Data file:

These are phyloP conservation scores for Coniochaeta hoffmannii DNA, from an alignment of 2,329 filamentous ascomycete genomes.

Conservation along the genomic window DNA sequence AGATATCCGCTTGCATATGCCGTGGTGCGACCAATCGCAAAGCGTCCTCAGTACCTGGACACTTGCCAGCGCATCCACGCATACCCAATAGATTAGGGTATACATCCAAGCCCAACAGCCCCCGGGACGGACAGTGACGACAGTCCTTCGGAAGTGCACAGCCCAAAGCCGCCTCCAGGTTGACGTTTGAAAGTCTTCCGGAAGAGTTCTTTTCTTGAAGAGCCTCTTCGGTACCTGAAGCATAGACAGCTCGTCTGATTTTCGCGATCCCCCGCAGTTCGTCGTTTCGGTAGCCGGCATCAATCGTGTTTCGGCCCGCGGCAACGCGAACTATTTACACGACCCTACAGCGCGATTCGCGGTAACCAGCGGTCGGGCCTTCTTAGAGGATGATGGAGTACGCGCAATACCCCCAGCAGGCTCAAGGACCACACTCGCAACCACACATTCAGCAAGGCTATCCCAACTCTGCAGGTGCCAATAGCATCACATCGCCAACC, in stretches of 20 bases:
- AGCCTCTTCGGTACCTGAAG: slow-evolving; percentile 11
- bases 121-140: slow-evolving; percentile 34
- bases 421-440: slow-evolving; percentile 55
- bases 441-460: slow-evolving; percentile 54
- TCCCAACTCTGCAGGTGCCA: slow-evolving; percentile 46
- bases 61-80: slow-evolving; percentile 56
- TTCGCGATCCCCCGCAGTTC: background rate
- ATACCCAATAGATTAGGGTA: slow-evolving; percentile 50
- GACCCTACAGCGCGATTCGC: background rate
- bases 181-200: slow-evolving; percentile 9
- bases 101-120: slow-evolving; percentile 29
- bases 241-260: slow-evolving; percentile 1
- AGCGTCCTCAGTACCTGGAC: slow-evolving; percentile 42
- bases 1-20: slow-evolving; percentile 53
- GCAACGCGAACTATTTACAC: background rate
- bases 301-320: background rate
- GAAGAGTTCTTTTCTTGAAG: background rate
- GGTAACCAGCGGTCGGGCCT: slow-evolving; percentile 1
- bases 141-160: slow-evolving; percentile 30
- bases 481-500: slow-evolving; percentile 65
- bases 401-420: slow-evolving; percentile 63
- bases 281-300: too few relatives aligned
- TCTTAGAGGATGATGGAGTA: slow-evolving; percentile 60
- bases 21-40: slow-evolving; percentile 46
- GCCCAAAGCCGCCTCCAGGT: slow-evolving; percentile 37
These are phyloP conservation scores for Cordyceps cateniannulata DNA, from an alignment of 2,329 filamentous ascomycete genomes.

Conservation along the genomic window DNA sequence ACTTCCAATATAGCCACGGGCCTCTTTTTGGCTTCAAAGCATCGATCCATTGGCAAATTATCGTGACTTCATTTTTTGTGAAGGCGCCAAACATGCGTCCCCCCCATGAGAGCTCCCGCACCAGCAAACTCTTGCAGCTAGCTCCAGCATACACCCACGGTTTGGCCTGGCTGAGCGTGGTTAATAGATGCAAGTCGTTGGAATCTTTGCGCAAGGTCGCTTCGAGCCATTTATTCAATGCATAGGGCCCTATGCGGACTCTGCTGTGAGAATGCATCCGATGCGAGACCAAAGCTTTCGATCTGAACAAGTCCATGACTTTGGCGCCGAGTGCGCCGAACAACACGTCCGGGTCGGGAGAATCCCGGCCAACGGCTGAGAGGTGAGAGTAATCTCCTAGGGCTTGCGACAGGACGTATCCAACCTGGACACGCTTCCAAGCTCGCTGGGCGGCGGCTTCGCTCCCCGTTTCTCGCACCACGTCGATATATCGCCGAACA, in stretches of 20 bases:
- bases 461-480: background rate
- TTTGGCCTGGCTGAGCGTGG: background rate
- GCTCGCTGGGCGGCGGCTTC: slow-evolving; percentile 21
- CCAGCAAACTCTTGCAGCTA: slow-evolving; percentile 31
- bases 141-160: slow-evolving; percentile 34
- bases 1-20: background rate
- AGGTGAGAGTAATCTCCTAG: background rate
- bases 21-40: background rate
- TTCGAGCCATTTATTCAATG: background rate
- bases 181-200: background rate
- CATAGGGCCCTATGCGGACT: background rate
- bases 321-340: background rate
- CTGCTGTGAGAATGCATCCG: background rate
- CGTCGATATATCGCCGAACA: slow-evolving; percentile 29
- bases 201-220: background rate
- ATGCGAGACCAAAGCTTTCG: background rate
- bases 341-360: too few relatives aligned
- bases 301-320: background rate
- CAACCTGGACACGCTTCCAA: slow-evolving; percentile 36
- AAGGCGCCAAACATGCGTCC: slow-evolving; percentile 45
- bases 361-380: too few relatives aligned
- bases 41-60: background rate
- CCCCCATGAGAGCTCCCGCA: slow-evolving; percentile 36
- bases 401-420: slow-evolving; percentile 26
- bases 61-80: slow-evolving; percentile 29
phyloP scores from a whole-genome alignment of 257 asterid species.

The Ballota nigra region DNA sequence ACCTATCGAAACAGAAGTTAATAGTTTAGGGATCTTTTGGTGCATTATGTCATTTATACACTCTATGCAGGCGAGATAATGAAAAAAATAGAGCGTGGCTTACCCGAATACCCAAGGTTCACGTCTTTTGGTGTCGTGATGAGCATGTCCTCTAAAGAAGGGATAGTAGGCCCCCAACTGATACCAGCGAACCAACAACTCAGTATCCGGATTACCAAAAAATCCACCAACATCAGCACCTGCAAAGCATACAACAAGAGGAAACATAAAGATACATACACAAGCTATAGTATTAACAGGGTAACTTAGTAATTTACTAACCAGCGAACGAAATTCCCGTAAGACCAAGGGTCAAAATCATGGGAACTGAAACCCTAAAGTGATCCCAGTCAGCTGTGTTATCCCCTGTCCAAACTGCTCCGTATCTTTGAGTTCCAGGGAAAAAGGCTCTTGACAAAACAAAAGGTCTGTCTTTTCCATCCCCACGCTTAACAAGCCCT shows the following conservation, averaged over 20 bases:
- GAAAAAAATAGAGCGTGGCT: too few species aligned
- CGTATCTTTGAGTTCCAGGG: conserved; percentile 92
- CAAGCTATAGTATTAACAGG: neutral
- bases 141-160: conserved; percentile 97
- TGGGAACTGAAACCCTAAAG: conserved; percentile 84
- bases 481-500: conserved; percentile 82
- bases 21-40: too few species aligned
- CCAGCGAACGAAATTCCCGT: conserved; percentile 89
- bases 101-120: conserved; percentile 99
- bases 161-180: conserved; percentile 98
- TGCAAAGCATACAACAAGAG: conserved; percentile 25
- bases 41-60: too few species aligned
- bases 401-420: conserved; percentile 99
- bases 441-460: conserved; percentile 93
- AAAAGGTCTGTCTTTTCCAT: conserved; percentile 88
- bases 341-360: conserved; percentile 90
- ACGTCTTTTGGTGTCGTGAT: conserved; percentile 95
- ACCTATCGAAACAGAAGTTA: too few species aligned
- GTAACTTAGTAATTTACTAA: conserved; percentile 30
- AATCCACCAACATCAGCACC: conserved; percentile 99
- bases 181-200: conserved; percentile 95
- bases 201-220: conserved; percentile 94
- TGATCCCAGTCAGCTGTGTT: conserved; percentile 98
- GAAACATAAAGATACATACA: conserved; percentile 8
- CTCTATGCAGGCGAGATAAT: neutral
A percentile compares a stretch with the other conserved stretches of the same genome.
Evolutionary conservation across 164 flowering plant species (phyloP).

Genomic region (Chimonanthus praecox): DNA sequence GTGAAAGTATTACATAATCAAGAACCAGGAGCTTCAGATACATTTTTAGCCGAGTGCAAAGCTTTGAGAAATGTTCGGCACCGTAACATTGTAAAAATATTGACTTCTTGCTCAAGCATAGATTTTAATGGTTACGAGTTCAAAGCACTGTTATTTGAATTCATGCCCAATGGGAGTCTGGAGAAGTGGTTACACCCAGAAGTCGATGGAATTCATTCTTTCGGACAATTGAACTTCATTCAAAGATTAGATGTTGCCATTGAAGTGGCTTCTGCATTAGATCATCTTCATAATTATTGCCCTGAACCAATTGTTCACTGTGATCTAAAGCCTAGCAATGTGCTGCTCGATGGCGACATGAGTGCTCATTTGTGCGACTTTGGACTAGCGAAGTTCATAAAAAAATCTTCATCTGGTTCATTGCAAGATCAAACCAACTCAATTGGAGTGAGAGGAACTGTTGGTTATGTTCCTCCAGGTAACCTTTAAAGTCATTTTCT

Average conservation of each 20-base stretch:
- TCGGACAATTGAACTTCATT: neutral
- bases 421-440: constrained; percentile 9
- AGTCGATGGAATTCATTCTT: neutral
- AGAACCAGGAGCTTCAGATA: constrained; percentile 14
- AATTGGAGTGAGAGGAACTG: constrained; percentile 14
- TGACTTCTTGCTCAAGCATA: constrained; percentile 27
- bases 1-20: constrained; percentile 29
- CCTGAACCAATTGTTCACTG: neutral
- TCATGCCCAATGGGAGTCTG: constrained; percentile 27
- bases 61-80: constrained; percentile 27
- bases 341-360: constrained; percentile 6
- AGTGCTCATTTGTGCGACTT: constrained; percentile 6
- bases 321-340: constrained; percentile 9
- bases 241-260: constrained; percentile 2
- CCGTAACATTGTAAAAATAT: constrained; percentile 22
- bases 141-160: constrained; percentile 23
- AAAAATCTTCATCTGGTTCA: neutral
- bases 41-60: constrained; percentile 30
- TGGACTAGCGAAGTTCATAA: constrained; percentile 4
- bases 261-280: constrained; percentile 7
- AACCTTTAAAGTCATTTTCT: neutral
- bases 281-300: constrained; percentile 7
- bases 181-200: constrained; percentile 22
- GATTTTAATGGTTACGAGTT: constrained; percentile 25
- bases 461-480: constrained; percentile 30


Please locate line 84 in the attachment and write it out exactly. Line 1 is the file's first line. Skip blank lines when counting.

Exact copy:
Genomic region (Chimonanthus praecox): DNA sequence GTGAAAGTATTACATAATCAAGAACCAGGAGCTTCAGATACATTTTTAGCCGAGTGCAAAGCTTTGAGAAATGTTCGGCACCGTAACATTGTAAAAATATTGACTTCTTGCTCAAGCATAGATTTTAATGGTTACGAGTTCAAAGCACTGTTATTTGAATTCATGCCCAATGGGAGTCTGGAGAAGTGGTTACACCCAGAAGTCGATGGAATTCATTCTTTCGGACAATTGAACTTCATTCAAAGATTAGATGTTGCCATTGAAGTGGCTTCTGCATTAGATCATCTTCATAATTATTGCCCTGAACCAATTGTTCACTGTGATCTAAAGCCTAGCAATGTGCTGCTCGATGGCGACATGAGTGCTCATTTGTGCGACTTTGGACTAGCGAAGTTCATAAAAAAATCTTCATCTGGTTCATTGCAAGATCAAACCAACTCAATTGGAGTGAGAGGAACTGTTGGTTATGTTCCTCCAGGTAACCTTTAAAGTCATTTTCT